Link Between Diet and Disease Risk?

It is widely understood that our dietary choices significantly impact our health. A balanced diet is often presumed to enhance well-being, while poor dietary habits are believed to compromise it. But does scientific evidence support this notion?

The answer is a resounding YES! Recently, the esteemed journal The Lancet published a large, long-term study affirming this connection. According to the findings, Ultra Processed Foods (UPF), constituting a significant portion (60%) of the Western Diet, have been implicated. These include packaged foods such as sugary drinks, snacks, chocolates, candies, industrial breads, cakes, chips, cookies, desserts, packaged soups or noodles, and frozen and ready-to-eat meals, along with various types of fast foods. Consumption of these items has been linked to heightened risks of adverse health outcomes, notably cardiovascular diseases, common mental disorders, and mortality. The study encompassed over 250,000 individuals (60% women) across Europe, tracking them for more than a decade.

Of the study participants, 4461 developed both cancer and cardiovascular disease. Researchers observed that even modest consumption, as little as 260 g/day, was associated with an increased risk of multimorbidity (the presence of 2 or more long-term health conditions) of cancer and cardiometabolic diseases.

The research team, based at Deakin University in Australia, investigated findings from existing reviews that amalgamated results from numerous individual studies. Their aim was to offer a comprehensive overview of the “strongest evidence available” regarding the adverse health associations of consuming UPFs.

Reference

Cordova R, Viallon V, Fontvieille E, Peruchet-Noray L, Jansana A, Wagner KH, Kyrø C, Tjønneland A, Katzke V, Bajracharya R, Schulze MB, Masala G, Sieri S, Panico S, Ricceri F, Tumino R, Boer JMA, Verschuren WMM, van der Schouw YT, Jakszyn P, Redondo-Sánchez D, Amiano P, Huerta JM, Guevara M, Borné Y, Sonestedt E, Tsilidis KK, Millett C, Heath AK, Aglago EK, Aune D, Gunter MJ, Ferrari P, Huybrechts I, Freisling H. Consumption of ultra-processed foods and risk of multimorbidity of cancer and cardiometabolic diseases: a multinational cohort study. Lancet Reg Health Eur. 2023 Nov 14;35:100771

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Link Between Diet and Disease Risk

 

It is widely understood that our dietary choices significantly impact our health. A balanced diet is often presumed to enhance well-being, while poor dietary habits are believed to compromise it. But does scientific evidence support this notion?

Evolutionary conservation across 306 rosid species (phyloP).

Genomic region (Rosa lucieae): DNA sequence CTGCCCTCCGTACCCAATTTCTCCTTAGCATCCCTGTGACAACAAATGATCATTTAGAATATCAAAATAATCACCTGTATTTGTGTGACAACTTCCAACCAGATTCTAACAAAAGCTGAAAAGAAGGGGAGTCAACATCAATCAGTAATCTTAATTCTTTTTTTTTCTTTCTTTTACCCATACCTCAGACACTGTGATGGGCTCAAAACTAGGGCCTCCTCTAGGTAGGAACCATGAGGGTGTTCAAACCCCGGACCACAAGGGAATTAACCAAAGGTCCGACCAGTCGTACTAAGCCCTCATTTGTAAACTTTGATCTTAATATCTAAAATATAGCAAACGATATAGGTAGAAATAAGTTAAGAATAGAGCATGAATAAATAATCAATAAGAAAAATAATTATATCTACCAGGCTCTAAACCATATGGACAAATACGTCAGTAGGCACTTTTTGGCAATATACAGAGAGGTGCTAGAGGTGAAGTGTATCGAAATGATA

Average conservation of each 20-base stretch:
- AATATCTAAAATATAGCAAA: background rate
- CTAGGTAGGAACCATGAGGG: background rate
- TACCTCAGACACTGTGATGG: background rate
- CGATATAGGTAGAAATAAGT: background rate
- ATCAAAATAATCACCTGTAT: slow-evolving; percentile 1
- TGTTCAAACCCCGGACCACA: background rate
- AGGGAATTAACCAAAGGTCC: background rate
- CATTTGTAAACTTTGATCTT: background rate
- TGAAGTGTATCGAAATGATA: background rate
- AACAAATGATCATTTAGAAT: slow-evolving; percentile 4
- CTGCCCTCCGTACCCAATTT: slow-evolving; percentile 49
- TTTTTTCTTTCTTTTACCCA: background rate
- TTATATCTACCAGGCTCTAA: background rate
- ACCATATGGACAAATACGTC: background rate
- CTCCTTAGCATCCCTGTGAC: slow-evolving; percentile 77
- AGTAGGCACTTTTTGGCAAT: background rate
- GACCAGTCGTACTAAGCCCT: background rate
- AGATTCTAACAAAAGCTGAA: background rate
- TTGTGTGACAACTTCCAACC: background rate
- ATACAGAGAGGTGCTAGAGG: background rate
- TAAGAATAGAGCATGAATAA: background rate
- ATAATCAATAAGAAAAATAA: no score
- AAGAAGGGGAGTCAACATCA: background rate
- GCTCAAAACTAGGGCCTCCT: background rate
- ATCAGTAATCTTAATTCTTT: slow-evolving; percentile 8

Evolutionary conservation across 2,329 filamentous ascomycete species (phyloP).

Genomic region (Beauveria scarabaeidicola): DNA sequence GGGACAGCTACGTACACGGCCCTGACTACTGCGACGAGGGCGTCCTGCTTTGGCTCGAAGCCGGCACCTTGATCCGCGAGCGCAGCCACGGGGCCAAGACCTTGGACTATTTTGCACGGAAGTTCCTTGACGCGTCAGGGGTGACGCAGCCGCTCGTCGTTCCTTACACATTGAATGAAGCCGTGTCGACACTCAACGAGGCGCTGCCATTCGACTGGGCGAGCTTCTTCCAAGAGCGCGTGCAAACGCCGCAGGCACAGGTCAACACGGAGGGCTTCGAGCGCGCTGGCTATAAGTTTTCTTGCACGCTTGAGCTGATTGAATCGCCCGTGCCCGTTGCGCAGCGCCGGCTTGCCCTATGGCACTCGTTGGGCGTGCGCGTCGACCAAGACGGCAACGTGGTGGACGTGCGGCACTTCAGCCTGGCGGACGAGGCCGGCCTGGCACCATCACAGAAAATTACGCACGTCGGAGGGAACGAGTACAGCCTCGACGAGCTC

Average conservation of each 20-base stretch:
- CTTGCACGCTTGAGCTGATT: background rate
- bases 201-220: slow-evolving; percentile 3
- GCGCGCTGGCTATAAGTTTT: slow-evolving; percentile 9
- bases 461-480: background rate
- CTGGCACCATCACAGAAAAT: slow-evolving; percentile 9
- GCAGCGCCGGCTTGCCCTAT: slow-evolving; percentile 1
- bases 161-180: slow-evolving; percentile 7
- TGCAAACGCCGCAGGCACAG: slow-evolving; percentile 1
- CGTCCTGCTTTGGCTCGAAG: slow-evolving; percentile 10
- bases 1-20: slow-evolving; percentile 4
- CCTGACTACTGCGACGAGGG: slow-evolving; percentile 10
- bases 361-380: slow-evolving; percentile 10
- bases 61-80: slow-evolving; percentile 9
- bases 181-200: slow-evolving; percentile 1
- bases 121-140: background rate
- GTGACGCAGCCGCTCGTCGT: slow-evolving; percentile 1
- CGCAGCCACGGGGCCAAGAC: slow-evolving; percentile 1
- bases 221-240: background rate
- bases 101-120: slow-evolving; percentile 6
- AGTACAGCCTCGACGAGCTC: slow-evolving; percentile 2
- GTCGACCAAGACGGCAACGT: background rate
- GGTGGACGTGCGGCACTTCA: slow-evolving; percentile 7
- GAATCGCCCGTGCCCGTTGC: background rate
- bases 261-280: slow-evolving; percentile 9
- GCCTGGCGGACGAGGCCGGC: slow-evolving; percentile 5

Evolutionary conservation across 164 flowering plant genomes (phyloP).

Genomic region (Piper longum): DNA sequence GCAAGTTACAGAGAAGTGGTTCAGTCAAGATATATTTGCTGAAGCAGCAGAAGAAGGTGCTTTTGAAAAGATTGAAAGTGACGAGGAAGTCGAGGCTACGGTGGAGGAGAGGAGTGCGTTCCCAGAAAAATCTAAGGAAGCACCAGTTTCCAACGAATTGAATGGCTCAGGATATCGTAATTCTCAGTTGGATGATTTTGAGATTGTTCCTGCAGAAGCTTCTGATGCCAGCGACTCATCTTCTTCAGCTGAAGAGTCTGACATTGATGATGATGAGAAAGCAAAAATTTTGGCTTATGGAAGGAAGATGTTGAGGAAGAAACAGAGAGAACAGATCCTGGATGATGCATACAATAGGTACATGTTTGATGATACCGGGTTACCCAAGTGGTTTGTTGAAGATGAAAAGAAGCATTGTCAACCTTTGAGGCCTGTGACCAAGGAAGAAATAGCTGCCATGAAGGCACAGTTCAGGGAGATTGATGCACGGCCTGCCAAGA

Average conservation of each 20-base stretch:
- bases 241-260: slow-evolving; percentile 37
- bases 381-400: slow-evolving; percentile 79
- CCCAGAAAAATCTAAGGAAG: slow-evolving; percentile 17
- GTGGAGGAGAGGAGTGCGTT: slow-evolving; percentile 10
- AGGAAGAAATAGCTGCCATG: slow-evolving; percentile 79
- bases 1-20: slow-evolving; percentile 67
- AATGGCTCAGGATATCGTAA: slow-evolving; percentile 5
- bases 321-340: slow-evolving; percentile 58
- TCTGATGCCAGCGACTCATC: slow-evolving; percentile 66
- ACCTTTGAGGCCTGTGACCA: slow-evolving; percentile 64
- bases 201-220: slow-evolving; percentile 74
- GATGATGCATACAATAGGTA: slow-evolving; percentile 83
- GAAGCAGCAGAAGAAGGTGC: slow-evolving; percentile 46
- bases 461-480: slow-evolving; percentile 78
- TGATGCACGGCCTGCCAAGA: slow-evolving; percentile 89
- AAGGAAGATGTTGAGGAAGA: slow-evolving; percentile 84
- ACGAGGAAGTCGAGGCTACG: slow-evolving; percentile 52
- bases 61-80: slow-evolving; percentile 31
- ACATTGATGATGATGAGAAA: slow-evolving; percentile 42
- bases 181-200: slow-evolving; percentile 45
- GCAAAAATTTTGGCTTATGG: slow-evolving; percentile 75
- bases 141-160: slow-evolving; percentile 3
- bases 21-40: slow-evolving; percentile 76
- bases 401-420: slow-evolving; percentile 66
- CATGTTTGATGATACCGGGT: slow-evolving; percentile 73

The answer is a resounding YES! Recently, the esteemed journal The Lancet published a large, long-term study affirming this connection. According to the findings, Ultra Processed Foods (UPF), constituting a significant portion (60%) of the Western Diet, have been implicated. These include packaged foods such as sugary drinks, snacks, chocolates, candies, industrial breads, cakes, chips, cookies, desserts, packaged soups or noodles, and frozen and ready-to-eat meals, along with various types of fast foods. Consumption of these items has been linked to heightened risks of adverse health outcomes, notably cardiovascular diseases, common mental disorders, and mortality. The study encompassed over 250,000 individuals (60% women) across Europe, tracking them for more than a decade.

Of the study participants, 4461 developed both cancer and cardiovascular disease. Researchers observed that even modest consumption, as little as 260 g/day, was associated with an increased risk of multimorbidity (the presence of 2 or more long-term health conditions) of cancer and cardiometabolic diseases.

The research team, based at Deakin University in Australia, investigated findings from existing reviews that amalgamated results from numerous individual studies. Their aim was to offer a comprehensive overview of the “strongest evidence available” regarding the adverse health associations of consuming UPFs.

Reference

Cordova R, Viallon V, Fontvieille E, Peruchet-Noray L, Jansana A, Wagner KH, Kyrø C, Tjønneland A, Katzke V, Bajracharya R, Schulze MB, Masala G, Sieri S, Panico S, Ricceri F, Tumino R, Boer JMA, Verschuren WMM, van der Schouw YT, Jakszyn P, Redondo-Sánchez D, Amiano P, Huerta JM, Guevara M, Borné Y, Sonestedt E, Tsilidis KK, Millett C, Heath AK, Aglago EK, Aune D, Gunter MJ, Ferrari P, Huybrechts I, Freisling H. Consumption of ultra-processed foods and risk of multimorbidity of cancer and cardiometabolic diseases: a multinational cohort study. Lancet Reg Health Eur. 2023 Nov 14;35:100771

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